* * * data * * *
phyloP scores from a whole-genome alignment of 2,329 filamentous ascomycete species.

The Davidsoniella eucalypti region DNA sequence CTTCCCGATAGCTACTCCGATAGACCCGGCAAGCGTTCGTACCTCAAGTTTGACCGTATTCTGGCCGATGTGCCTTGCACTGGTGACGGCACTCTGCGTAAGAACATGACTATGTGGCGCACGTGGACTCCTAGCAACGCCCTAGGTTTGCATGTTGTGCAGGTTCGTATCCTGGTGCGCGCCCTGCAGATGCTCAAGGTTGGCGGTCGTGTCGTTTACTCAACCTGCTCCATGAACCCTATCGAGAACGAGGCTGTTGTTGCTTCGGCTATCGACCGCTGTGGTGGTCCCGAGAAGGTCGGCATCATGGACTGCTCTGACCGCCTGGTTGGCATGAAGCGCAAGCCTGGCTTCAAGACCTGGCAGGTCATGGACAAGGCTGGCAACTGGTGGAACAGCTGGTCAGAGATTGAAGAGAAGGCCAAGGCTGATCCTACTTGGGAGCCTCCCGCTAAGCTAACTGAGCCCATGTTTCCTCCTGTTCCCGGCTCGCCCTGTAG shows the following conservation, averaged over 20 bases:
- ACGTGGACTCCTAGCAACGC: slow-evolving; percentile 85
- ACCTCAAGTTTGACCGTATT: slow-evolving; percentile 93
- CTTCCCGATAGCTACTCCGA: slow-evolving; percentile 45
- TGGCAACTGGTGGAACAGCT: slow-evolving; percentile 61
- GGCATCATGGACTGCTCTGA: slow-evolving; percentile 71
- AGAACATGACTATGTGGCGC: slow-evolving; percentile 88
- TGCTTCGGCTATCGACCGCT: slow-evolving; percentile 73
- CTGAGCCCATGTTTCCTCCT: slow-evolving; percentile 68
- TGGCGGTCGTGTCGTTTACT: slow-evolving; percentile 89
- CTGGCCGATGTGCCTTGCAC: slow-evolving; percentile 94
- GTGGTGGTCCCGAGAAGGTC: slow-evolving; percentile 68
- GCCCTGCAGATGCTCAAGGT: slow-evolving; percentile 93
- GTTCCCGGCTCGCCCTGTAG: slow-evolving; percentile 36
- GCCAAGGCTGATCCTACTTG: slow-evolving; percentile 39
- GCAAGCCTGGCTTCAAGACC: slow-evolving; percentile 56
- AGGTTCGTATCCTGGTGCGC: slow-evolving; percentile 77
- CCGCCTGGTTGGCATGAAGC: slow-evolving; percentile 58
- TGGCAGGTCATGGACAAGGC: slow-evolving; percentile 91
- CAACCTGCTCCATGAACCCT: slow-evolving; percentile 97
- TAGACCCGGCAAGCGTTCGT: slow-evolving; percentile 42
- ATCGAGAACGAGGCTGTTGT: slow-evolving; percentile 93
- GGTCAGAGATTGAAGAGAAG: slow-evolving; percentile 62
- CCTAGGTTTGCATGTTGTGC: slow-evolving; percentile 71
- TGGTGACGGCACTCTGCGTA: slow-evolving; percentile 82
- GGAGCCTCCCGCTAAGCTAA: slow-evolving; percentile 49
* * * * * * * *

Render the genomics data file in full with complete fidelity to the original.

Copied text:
phyloP scores from a whole-genome alignment of 2,329 filamentous ascomycete species.

The Davidsoniella eucalypti region DNA sequence CTTCCCGATAGCTACTCCGATAGACCCGGCAAGCGTTCGTACCTCAAGTTTGACCGTATTCTGGCCGATGTGCCTTGCACTGGTGACGGCACTCTGCGTAAGAACATGACTATGTGGCGCACGTGGACTCCTAGCAACGCCCTAGGTTTGCATGTTGTGCAGGTTCGTATCCTGGTGCGCGCCCTGCAGATGCTCAAGGTTGGCGGTCGTGTCGTTTACTCAACCTGCTCCATGAACCCTATCGAGAACGAGGCTGTTGTTGCTTCGGCTATCGACCGCTGTGGTGGTCCCGAGAAGGTCGGCATCATGGACTGCTCTGACCGCCTGGTTGGCATGAAGCGCAAGCCTGGCTTCAAGACCTGGCAGGTCATGGACAAGGCTGGCAACTGGTGGAACAGCTGGTCAGAGATTGAAGAGAAGGCCAAGGCTGATCCTACTTGGGAGCCTCCCGCTAAGCTAACTGAGCCCATGTTTCCTCCTGTTCCCGGCTCGCCCTGTAG shows the following conservation, averaged over 20 bases:
- ACGTGGACTCCTAGCAACGC: slow-evolving; percentile 85
- ACCTCAAGTTTGACCGTATT: slow-evolving; percentile 93
- CTTCCCGATAGCTACTCCGA: slow-evolving; percentile 45
- TGGCAACTGGTGGAACAGCT: slow-evolving; percentile 61
- GGCATCATGGACTGCTCTGA: slow-evolving; percentile 71
- AGAACATGACTATGTGGCGC: slow-evolving; percentile 88
- TGCTTCGGCTATCGACCGCT: slow-evolving; percentile 73
- CTGAGCCCATGTTTCCTCCT: slow-evolving; percentile 68
- TGGCGGTCGTGTCGTTTACT: slow-evolving; percentile 89
- CTGGCCGATGTGCCTTGCAC: slow-evolving; percentile 94
- GTGGTGGTCCCGAGAAGGTC: slow-evolving; percentile 68
- GCCCTGCAGATGCTCAAGGT: slow-evolving; percentile 93
- GTTCCCGGCTCGCCCTGTAG: slow-evolving; percentile 36
- GCCAAGGCTGATCCTACTTG: slow-evolving; percentile 39
- GCAAGCCTGGCTTCAAGACC: slow-evolving; percentile 56
- AGGTTCGTATCCTGGTGCGC: slow-evolving; percentile 77
- CCGCCTGGTTGGCATGAAGC: slow-evolving; percentile 58
- TGGCAGGTCATGGACAAGGC: slow-evolving; percentile 91
- CAACCTGCTCCATGAACCCT: slow-evolving; percentile 97
- TAGACCCGGCAAGCGTTCGT: slow-evolving; percentile 42
- ATCGAGAACGAGGCTGTTGT: slow-evolving; percentile 93
- GGTCAGAGATTGAAGAGAAG: slow-evolving; percentile 62
- CCTAGGTTTGCATGTTGTGC: slow-evolving; percentile 71
- TGGTGACGGCACTCTGCGTA: slow-evolving; percentile 82
- GGAGCCTCCCGCTAAGCTAA: slow-evolving; percentile 49